March 14, 2003


35 years after walkouts, little has changed for Latino students

By Carlos Muñoz Jr.

Thirty-five years ago, on March 3, 1968, as a college student activist, I joined more than 1,000 Mexican-American students who walked out of Abraham Lincoln High School in East Los Angeles. We were later joined by several thousand more students who walked out of three other predominantly Mexican-American high schools. By the end of the week, more than 10,000 had participated in the walkouts.

Our purpose was to peacefully protest the racism and educational inequality Mexican-American youth faced in public schools.

Students marched through the streets of Los Angeles for a week and a half and used civil disobedience to disrupt the nation’s largest public-school system. We were delighted when students from the predominantly African-American Thomas Jefferson High School in South Central Los Angeles also walked out in solidarity with us.

We did not know it at the time, but in terms of numbers, the walkouts were the first major dramatic protest against racism ever staged by Mexican Americans in the history of the United States. It was carried out in the non-violent protest tradition of the Southern civil-rights movement. Its historical significance was similar to the 1960 black student sit-ins in Greensboro, N.C.

Whereas the Greensboro student protest fueled the flames of the civil-rights struggle in the South, the Los Angeles walkouts signaled the beginnings of the Mexican-American civil-rights movement — which came to be known as the Chicano movement — throughout the Southwestern United States.

Three months after the high-school walkouts, 13 organizers of the walkouts were indicted for conspiracy to “willfully disturb the peace and quiet” of the City of Los Angeles.

I was a first-year graduate student and was the president of my campus chapter of the United Mexican American Students. I was arrested in the early morning hours when I was hard at work on a term paper due for one of my graduate seminars. I have never forgotten the trauma that my family and I were forced to endure that day.

The imprisonment I experienced after my arrest was equally traumatic. When I was in jail, my attorney told me that each of us faced 66 years in prison if convicted of the conspiracy charges. It took two years for our conspiracy case to be decided by the California State Appellate Court. The court finally ruled that the 13 of us were innocent of the conspiracy charges by virtue of the First Amendment to the U.S. Constitution. I remain eternally grateful that we have an amendment granting us the right of freedom of speech. If that amendment did not exist, I could still be in prison today instead of teaching at the University of California, Berkeley.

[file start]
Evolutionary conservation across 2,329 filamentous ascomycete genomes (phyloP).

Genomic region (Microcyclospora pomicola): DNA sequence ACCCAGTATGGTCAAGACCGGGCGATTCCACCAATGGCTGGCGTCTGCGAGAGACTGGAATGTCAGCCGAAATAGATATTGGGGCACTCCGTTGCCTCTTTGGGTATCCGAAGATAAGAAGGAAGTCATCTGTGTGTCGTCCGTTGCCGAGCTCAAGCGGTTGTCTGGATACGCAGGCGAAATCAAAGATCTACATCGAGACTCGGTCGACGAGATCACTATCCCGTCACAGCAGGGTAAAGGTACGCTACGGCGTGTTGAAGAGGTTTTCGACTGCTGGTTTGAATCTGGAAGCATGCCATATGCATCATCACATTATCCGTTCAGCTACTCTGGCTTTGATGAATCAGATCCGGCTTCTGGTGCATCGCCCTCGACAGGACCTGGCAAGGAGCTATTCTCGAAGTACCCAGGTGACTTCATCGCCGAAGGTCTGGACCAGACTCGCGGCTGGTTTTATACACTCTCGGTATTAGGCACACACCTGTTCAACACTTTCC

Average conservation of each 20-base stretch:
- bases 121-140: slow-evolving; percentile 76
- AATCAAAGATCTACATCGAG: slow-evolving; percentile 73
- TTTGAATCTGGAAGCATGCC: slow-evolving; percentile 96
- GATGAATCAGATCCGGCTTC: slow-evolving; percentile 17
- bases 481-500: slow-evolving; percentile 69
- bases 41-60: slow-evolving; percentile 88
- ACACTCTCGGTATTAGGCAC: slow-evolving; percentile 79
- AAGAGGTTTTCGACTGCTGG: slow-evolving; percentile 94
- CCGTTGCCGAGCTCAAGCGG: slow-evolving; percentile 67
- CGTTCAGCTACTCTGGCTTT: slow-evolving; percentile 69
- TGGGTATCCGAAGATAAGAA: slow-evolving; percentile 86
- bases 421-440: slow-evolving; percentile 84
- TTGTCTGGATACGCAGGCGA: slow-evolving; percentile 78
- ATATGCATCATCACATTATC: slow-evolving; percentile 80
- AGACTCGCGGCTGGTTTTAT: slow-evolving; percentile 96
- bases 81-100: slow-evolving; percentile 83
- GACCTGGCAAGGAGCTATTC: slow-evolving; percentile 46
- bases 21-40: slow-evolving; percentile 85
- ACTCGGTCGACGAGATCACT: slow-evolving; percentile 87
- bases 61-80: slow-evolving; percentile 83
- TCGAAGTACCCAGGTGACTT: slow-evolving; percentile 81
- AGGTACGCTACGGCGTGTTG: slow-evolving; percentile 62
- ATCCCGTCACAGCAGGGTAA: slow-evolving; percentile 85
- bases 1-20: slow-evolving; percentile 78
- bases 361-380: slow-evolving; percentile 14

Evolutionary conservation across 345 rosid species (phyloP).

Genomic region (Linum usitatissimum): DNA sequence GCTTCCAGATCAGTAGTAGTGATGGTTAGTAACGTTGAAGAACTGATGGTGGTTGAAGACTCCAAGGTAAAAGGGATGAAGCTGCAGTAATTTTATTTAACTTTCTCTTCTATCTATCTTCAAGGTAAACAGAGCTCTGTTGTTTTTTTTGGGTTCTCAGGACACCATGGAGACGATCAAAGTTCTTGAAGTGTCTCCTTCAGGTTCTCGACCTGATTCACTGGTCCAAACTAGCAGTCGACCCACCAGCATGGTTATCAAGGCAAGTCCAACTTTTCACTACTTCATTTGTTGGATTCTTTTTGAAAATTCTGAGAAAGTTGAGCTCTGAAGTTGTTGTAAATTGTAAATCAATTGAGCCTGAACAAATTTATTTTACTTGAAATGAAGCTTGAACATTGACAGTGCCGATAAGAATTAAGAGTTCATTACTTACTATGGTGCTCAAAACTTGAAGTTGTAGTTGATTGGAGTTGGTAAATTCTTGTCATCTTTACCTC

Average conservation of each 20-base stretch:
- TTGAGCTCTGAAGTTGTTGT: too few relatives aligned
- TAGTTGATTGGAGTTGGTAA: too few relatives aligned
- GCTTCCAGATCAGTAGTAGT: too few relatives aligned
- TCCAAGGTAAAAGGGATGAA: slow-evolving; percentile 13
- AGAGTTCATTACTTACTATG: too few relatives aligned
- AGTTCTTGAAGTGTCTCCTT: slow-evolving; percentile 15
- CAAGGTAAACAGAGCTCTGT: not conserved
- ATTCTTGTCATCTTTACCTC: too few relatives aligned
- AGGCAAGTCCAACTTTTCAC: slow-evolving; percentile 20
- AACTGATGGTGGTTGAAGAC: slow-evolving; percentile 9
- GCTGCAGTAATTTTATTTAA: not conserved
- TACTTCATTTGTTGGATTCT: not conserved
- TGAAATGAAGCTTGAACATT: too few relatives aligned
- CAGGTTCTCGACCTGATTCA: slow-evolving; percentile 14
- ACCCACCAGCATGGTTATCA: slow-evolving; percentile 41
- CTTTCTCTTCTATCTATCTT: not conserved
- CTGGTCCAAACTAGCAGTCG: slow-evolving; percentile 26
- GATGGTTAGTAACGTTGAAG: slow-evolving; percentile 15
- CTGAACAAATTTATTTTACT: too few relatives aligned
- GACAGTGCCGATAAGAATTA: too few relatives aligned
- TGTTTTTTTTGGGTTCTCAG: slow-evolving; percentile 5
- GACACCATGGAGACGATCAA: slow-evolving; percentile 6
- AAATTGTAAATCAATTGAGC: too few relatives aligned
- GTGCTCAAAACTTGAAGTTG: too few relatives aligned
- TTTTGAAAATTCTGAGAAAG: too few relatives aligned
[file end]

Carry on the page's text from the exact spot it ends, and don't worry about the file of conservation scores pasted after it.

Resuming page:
The Chicano movement opened doors for equal opportunity in higher education to youth previously systematically excluded from those institutions.  Chicano Studies, for example, produced a generation of activist intellectuals and professionals deeply committed to playing a role in the struggle against racism in our society.

But the walkouts and the Chicano movement they ignited did not, however, eliminate Latino educational inequality.

According to the recent Census report, 30 percent of Latino youth drop out of high school — compared to 8 percent of white students and 12 percent of blacks. In some inner-city school districts, the drop out rates for Latinos are even higher. And the majority of Latino students who are fortunate to graduate from high school are not eligible for college admission because they have been academically ill equipped.

In California, Gov. Davis has cut the education budget by millions of dollars. His priority has been to build more prisons instead of more and better schools.

At the national level, President Bush remains out of touch with the needs of Latino youth in the public schools in spite of proclaiming himself the “Education President” during his presidential campaign. Federal funding for public schools is grossly inadequate to meet those needs. He has yet to allocate funding for the development of a multicultural curriculum that can make the Latino experience — and that of other people of color – an integral component of public schooling. His priority is war.

The time has come for another round of student strikes against educational inequality. This time, however, Latino and other students of color must place the issue in the context of a struggle not only against racism but also against militarism and the prison-industrial complex.

(Dr. Carlos Muñoz Jr. is the author of “Youth, Identity, Power: The Chicano Movement” (Verso Press, 1989), which won the Gustavous Myers book award for outstanding scholarship on a subject of human rights in the Americas. He is also professor emeritus in the Department of Ethnic Studies at U.C. Berkeley.)

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